8A — November 23 - December 13, 2018 — Professional Services — M id A tlantic

Real Estate Journal

C apital G ains T ax D eferral

hy can’t you con- vince your client to list their property By Mike Martinelli, Estate Planning Team Why you can’t get your prospect to list that property (and what you can do about it) W City even has a City tax that can further exacerbate the capital gains tax liability.

or $450,000.00 as a married couple, your federal rate is now 20% up from 15% - a 5% increase. • If you have income or capi- tal gain over $200,000.00 as an individual, or $250,000.00 as a married couple, you will now have to pay an additional tax of 3.8% for the Obama Health Care tax obligation. • If you live in a State with a high State Capital Gains tax like California, New York or Illinois, for example, you could pay substantially more in state capital gains taxes. New York

transaction will require that prospect to reinvest in replace- ment real estate in a very short period of time. In fact, when engaging in a 1031 Exchange, they must identify their re- placement real estate within a strictly enforced time period of 45 days from the date of their relinquished property closing or lose the opportunity for tax deferral under Section 1031. Reinvesting in real estate under these conditions, and paying inflated acquisition prices for their replacement property, could be counterin- tuitive to your prospect’s goals and, therefore, even a 1031 Exchange may not be an at- tractive or useful solution for them. Well, a better solution for them may be the Deferred Sales Trust ™ . The Deferred Sales Trust ™ is the core service of the Estate Planning Team. It has become a popular strategy for defer- ring capital gains taxes upon the sale of real estate and businesses and other highly appreciated assets. Like a 1031 Exchange, the DST can be used to defer capital gains taxes on real estate but, unlike a 1031 Exchange, it does not require that the taxpayer reinvest in Like-kind property, thereby providing a much broader va- riety of potential investment options and the opportunity for diversification of assets. Moreover, the DST can be used to defer capital gains taxes on other high value assets such as a taxpayer’s business, including goodwill, which is typically not appropriate for 1031 Exchange treatment. Here’s a simplified explana- tion of how the DST works: The client sells their asset to a third-party trust in a seller financed transaction (in whole or in part) under IRC Section 453. In return, the taxpayer receives an installment note with a specified rate of return. The trust then sells the asset at the new basis (established under the sale to the trust) to the third-party buyer (whom you, the real estate broker, locate). The result is that the taxpayer’s capital gain taxes are deferred under the install- ment sale rules and the relin- quished property is sold from the trust, leaving the pre-tax proceeds to be invested within the trust in a manner that will secure the note principal and support the agreed upon rate continued on page 14A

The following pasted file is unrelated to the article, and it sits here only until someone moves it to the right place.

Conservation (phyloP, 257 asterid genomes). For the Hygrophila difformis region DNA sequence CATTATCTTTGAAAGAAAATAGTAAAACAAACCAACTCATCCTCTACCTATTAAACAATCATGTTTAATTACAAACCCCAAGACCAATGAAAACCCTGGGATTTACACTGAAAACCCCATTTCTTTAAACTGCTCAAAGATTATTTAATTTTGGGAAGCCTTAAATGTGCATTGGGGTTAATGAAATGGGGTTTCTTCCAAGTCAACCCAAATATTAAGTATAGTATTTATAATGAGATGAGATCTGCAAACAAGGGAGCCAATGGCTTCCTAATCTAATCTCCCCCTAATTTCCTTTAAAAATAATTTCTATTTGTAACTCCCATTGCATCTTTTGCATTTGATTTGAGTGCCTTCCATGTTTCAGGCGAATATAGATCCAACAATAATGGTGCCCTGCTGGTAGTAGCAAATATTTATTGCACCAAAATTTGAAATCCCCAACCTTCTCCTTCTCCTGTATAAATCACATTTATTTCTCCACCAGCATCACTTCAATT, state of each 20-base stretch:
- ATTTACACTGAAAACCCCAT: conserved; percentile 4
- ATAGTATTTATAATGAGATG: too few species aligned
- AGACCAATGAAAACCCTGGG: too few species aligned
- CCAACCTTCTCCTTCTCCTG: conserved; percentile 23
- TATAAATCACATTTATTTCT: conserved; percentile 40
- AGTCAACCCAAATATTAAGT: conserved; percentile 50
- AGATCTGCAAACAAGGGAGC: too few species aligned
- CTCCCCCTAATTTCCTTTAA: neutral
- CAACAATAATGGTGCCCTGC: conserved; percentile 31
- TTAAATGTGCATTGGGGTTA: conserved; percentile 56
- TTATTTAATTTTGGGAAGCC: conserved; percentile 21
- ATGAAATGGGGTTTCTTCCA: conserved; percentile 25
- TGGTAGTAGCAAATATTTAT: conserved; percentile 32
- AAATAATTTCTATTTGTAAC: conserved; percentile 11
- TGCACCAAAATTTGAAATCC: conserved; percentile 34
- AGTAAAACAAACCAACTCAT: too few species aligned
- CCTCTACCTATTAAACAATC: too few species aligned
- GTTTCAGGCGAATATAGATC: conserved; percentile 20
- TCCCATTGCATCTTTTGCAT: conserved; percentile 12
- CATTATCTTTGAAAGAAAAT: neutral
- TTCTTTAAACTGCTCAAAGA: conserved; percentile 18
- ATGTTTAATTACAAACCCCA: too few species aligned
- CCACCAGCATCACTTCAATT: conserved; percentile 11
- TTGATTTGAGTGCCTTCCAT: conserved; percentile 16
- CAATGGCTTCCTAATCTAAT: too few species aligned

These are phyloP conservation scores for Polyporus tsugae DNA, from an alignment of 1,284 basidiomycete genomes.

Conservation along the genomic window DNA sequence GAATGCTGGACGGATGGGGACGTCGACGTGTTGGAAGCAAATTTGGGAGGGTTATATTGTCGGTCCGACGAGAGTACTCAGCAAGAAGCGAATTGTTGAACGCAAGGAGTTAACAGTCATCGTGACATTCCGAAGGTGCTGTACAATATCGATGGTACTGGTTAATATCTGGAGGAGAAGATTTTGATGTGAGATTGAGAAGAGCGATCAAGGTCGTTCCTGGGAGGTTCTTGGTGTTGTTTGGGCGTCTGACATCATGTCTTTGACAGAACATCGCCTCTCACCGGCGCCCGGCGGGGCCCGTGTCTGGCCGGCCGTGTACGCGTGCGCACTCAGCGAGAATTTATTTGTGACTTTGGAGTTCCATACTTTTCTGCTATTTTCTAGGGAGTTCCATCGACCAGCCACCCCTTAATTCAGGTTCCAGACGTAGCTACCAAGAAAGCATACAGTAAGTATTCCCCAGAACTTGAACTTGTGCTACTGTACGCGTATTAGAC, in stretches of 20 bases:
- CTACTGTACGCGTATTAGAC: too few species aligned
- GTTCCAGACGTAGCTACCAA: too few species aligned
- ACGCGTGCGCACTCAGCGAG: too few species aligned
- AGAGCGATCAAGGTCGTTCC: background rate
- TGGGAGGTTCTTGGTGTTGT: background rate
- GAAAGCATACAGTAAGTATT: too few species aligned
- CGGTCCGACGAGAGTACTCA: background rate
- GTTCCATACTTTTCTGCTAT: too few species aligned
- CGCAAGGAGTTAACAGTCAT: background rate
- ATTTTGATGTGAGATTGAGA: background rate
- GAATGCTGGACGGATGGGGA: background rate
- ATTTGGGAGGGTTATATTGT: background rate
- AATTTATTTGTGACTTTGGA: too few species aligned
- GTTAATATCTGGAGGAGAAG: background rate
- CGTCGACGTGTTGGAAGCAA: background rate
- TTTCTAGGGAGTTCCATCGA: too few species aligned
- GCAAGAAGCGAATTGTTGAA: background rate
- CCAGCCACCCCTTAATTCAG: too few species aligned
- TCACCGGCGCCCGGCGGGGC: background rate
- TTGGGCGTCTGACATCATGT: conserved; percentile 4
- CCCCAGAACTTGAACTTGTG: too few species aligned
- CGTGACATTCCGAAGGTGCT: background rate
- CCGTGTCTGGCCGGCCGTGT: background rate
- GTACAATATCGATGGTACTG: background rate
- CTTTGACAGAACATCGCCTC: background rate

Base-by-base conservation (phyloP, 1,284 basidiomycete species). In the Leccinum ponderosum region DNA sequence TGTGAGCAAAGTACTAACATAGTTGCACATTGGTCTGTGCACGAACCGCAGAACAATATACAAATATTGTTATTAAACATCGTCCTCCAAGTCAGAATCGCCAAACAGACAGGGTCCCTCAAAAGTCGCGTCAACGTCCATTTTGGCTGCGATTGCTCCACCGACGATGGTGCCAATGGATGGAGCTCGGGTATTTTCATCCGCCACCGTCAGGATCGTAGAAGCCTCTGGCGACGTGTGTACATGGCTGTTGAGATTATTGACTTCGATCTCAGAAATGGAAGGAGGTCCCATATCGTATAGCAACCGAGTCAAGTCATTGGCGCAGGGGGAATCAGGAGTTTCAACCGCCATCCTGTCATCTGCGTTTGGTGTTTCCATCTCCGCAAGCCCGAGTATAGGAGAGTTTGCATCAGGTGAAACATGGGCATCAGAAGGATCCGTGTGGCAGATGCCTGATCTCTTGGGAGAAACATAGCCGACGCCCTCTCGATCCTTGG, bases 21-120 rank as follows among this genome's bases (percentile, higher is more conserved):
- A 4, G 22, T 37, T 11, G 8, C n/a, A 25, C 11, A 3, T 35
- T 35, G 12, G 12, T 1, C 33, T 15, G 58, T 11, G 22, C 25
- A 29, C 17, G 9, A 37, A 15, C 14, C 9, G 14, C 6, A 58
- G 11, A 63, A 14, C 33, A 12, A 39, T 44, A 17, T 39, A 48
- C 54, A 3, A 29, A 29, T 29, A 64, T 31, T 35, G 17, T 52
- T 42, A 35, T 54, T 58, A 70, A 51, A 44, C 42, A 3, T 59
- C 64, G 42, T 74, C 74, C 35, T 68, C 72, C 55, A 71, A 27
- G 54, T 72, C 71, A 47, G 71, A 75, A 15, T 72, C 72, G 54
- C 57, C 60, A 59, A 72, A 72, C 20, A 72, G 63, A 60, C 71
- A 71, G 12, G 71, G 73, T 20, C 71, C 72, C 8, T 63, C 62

now is the time to sell because the real estate market has ap- preciated so rapidly in recent years and the future is uncer- tain. Everything points to sell- ing yet they won’t do it. Why? Well, the problem may very well be that they actually want to sell but are concerned about substantial Capital Gains Tax- es draining a large portion of their sales proceeds and deplet- ing their wealth. CONSIDER THE TAX IM- PLICATIONS… • As of 2013, if you have income or capital gain over $425,000.00 as an individual,

w i t h y o u ? Y o u k n o w the one. The h i gh l y ap - p r e c i a t e d p r o p e r t y that they’ve own e d f o r years , and that’s been

It is conceivable that your prospect could end up paying a third or more of their capital gains (the amounts over their adjusted basis) in capital gains taxes. So, you might say the solu- tion for somebody who wants to sell is a 1031 exchange. But the very reason they may want to sell is their current ability to secure what they perceive to be an attractive price in an appre- ciated real estate market. But, by definition, a 1031 exchange

Mike Martinelli

fully depreciated. You’ve told them about all of the great resources you have to market that property and secure the best price for them, and that


Involved in a failed 1031 exchange? Contact: 610-238-9900 mmartinelli@myept.com

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